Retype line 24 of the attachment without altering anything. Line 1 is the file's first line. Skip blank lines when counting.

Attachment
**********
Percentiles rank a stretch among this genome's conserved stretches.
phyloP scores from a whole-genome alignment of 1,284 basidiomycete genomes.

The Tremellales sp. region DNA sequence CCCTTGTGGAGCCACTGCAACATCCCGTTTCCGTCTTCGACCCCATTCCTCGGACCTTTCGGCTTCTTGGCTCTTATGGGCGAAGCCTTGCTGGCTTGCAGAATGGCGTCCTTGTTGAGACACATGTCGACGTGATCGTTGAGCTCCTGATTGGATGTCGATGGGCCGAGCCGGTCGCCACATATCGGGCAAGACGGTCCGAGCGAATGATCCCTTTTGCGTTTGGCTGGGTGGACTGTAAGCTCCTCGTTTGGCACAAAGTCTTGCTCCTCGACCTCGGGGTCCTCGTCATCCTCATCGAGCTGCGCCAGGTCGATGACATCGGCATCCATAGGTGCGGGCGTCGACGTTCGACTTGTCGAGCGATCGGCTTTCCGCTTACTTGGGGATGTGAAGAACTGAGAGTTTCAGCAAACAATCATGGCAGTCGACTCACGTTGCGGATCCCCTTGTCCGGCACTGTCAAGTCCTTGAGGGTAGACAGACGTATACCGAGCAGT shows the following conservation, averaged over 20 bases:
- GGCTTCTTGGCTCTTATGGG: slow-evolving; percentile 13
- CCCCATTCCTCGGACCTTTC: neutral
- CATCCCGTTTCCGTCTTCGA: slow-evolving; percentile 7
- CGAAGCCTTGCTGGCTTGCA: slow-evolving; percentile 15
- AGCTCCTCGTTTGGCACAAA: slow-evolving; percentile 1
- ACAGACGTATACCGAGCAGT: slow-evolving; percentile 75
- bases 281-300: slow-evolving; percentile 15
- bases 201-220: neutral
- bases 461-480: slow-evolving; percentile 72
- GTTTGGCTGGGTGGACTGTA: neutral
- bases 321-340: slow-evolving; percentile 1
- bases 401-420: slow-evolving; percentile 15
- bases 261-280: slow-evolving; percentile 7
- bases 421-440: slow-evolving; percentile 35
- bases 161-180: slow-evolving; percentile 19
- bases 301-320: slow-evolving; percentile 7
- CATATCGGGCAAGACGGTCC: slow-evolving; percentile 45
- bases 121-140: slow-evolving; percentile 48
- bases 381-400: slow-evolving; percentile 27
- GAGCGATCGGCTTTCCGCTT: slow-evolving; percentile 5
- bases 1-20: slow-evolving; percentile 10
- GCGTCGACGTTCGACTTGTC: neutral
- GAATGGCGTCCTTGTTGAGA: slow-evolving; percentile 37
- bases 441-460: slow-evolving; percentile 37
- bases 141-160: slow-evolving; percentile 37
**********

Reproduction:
- bases 1-20: slow-evolving; percentile 10